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Hoffmann, R. A wiki for the life sciences where authorship matters. Nature Genetics (2008)

sem-4/spalt and egl-17/FGF have a conserved role in sex myoblast specification and migration in P. pacificus and C. elegans.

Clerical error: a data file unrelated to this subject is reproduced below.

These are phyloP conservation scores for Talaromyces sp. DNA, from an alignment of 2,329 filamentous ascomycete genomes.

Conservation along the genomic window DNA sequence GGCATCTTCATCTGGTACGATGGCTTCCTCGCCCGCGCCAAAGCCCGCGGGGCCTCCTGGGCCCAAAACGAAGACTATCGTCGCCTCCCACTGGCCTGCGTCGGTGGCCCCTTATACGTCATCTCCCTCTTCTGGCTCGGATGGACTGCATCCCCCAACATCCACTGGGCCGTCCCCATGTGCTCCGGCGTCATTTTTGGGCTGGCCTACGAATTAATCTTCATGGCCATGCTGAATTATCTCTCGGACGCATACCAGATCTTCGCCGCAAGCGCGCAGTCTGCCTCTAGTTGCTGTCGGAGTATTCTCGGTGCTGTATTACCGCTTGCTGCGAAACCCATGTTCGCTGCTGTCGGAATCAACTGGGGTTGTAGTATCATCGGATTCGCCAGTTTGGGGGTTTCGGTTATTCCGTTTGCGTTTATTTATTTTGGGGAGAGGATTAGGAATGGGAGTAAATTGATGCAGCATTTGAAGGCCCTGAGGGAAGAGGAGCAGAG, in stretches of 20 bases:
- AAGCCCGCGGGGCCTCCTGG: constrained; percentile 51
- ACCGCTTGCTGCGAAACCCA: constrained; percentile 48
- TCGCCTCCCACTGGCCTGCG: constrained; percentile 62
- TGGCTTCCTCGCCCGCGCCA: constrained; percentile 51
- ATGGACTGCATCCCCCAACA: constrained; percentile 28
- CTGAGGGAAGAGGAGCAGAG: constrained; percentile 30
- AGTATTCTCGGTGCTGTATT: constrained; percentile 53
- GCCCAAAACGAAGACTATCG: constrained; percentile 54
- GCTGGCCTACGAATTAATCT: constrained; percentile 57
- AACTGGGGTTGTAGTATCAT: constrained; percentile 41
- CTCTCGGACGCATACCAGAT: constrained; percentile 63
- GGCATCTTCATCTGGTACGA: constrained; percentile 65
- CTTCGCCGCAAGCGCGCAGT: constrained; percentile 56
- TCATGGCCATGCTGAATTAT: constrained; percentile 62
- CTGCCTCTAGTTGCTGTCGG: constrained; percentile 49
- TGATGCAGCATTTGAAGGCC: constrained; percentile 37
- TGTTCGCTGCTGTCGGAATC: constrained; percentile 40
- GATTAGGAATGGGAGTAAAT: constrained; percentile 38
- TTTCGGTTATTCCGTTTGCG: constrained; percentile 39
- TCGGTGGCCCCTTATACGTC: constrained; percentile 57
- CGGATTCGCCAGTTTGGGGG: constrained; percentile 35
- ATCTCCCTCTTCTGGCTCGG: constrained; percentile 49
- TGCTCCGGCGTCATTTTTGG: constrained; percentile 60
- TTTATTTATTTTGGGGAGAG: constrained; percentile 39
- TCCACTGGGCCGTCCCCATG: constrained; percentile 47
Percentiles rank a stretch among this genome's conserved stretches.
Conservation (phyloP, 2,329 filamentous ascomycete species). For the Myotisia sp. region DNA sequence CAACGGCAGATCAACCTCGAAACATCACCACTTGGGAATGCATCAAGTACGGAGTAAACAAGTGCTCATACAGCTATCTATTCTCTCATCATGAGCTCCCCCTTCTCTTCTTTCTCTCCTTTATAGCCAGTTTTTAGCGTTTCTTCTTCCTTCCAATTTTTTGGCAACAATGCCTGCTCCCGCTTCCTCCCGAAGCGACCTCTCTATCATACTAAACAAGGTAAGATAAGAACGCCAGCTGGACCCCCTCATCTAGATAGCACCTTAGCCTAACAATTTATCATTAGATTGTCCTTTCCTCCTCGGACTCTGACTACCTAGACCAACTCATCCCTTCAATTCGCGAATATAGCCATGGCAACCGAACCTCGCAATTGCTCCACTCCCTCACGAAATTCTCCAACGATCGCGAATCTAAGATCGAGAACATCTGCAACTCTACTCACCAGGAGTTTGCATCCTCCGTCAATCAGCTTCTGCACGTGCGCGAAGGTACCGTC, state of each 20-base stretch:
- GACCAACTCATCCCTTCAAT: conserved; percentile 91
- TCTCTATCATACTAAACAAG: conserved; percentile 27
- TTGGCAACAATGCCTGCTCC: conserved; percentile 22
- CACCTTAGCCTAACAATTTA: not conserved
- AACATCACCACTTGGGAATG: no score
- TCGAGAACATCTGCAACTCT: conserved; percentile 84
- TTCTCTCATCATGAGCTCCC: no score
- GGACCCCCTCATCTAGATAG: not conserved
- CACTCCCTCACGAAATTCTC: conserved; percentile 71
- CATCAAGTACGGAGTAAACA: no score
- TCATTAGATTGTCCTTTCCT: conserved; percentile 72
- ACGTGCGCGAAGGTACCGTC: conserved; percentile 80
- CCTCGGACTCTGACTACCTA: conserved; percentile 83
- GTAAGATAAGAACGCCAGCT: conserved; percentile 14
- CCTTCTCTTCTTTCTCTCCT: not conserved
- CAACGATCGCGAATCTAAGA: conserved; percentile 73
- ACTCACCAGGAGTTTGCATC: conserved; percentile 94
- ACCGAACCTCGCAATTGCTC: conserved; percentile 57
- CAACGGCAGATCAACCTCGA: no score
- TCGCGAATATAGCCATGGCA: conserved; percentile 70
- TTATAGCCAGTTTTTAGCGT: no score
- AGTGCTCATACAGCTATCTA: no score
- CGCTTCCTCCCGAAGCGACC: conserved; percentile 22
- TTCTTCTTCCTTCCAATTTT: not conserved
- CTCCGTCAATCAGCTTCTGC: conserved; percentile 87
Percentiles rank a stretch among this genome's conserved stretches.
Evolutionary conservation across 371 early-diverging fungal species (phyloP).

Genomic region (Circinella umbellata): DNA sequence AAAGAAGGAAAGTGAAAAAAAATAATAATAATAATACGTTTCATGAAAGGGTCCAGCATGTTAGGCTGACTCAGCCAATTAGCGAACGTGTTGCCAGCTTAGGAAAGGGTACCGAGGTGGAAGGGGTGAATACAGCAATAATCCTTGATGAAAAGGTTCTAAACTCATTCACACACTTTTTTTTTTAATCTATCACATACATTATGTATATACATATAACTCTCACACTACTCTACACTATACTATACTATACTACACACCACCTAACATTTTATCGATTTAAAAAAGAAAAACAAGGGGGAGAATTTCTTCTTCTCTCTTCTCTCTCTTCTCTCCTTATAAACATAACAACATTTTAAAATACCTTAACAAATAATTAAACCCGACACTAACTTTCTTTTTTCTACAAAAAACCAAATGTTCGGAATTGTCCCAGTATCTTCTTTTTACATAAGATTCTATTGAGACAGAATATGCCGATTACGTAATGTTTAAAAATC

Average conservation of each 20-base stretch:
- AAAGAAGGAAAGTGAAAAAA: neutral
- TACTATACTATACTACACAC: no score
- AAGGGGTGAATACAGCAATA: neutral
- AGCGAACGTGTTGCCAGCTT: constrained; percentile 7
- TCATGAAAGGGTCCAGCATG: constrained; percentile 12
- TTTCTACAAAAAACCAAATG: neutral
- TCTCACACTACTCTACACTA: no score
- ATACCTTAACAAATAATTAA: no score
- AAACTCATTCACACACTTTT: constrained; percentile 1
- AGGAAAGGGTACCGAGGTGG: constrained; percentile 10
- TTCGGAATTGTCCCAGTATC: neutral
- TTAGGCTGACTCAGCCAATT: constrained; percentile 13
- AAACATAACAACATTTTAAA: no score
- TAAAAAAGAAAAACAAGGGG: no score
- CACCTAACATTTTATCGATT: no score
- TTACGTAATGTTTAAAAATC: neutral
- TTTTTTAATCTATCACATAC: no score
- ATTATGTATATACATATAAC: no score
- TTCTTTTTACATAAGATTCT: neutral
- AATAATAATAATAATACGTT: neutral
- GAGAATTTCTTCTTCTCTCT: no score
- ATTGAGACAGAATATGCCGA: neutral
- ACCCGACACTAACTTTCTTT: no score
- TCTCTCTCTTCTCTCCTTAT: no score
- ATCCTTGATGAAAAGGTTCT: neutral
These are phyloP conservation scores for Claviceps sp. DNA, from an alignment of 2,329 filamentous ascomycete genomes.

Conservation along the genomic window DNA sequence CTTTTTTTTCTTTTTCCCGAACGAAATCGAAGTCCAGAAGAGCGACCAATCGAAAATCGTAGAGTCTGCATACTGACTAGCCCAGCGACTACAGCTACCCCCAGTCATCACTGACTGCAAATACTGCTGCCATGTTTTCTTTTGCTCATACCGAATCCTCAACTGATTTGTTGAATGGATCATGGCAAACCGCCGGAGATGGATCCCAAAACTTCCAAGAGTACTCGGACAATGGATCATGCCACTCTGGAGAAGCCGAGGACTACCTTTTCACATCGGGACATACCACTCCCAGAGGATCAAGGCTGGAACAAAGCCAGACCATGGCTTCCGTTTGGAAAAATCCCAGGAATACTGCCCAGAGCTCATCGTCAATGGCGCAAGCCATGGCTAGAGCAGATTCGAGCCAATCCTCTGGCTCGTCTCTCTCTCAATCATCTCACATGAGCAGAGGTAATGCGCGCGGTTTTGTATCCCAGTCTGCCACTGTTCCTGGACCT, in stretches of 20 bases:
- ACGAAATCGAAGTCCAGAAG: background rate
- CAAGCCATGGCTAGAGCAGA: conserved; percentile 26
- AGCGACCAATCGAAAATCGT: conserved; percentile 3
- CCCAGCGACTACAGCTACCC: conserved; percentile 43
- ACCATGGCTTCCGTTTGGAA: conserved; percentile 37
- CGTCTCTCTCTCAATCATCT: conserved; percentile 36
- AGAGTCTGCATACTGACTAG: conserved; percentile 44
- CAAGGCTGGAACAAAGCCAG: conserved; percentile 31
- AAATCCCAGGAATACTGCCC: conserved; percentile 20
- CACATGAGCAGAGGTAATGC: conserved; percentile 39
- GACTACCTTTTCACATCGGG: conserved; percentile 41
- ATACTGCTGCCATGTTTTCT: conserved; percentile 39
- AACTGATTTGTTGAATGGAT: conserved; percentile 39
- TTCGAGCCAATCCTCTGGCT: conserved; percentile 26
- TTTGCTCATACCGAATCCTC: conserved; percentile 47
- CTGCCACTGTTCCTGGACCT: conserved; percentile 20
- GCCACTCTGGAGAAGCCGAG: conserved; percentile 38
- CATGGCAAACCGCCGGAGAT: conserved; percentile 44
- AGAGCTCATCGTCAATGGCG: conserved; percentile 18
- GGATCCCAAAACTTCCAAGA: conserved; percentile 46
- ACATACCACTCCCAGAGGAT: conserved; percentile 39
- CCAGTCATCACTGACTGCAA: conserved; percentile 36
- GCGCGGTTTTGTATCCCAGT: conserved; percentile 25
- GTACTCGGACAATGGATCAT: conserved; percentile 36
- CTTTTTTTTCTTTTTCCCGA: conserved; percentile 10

Evolutionary comparisons between Caenorhabditis elegans and the satellite organism Pristionchus pacificus revealed major differences in the regulation of nematode vulva development. For example, Wnt signaling is part of a negative signaling system that prevents vulva formation in P. pacificus, whereas it plays a positive role in C. elegans. We wondered if the genetic control of the second major part of the nematode egg-laying system, the sex muscles, has diverged similarly between P. pacificus and C. elegans. The sex muscles derive from the mesoblast M, which has an identical lineage in both species. Here, we describe a large-scale mutagenesis screen for mutations that disrupt the M lineage and the sex myoblast (SM) sublineage. We isolated and characterized mutations that result in a failure of proper SM fate specification and SM migration and showed that the corresponding genes encode Ppa-sem-4 and Ppa-egl-17, respectively. Ppa-sem-4 mutants have additional defects in the specification of the vulva precursor cells P(5, 7).p and experimental studies in the Ppa-egl-17 mutant background indicate a complex set of gonad-dependent and gonad-independent mechanisms required for SM migration. Mutations in Cel-sem-4 and Cel-egl-17 cause similar defects. Thus, the molecular mechanisms of SM cell specification and migration are conserved between P. pacificus and C. elegans.[1]


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